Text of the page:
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WRiTE CLUB 2021 - Semi-Final #1

We're not messing around anymore! By the end of this round we will have narrowed the field down to just two contestants, and they will be submitting their 1,000-word writing sample to the panel of celebrity judges. 

We do ask that you leave a brief critique for both of our contestants because that is one of the real values of this contest – FEEDBACK. Please be respectful with your remarks!

The voting for both semi-final bouts will close on Wednesday, Feb 2nd (noon central time).

Here once again are the voting guidelines –

1) One vote per visitor per bout.

2) Anyone can vote (even the contestants themselves), but although our contestants are anonymous, voters cannot be. Anonymous votes will not count, so if you do not have a Google account and are voting as a guest, be sure to include your name and email address.

3) Using any method (email, social media, text, etc) to solicit votes for a specific contestant will cause that contestant's immediate disqualification. It’s perfectly okay, in fact, it is encouraged to spread the word about the contest to get more people to vote, just not for a specific writer!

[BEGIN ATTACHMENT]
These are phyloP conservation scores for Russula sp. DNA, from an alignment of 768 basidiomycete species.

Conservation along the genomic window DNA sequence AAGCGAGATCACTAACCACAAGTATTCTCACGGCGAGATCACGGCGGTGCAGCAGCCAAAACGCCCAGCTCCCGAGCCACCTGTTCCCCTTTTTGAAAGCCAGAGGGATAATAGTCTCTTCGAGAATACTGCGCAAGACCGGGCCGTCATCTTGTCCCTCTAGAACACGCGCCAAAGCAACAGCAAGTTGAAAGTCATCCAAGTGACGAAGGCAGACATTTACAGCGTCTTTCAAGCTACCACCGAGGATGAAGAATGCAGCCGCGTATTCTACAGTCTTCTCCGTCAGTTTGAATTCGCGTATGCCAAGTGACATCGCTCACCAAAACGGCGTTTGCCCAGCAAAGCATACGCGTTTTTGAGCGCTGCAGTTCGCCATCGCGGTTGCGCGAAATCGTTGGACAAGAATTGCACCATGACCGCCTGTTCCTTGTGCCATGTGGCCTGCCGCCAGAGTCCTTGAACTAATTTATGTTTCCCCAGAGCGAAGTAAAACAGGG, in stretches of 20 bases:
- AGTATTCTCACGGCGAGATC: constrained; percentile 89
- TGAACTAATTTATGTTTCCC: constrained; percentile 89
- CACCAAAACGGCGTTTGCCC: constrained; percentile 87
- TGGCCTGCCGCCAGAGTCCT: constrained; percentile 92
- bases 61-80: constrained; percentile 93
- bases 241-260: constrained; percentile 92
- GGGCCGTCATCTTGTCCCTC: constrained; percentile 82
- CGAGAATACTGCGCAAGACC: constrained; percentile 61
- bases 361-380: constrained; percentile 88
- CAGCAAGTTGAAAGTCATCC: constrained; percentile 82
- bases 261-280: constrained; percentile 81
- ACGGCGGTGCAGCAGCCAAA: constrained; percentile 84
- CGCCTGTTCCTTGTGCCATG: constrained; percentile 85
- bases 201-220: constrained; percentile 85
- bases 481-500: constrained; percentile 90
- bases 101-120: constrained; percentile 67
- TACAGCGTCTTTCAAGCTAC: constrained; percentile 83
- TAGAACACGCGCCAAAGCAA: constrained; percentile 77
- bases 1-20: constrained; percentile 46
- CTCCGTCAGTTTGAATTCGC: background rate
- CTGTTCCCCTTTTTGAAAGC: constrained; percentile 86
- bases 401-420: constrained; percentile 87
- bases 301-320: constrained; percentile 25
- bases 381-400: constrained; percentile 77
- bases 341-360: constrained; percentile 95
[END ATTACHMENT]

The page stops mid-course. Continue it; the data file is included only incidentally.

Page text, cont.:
4) Although more of a suggestion than a rule - cast your vote before you read other comments. Do not let yourself be swayed by the opinions of others.

Without further ado...welcome back to the ring our first contestant...Fern Calloway

For Their Sake

Gayle leans forward, bracing herself against the headstone, hanging her head as if in prayer. Guilt and failure settle into her throat. She swallows them down as she traces a finger over her sister’s name.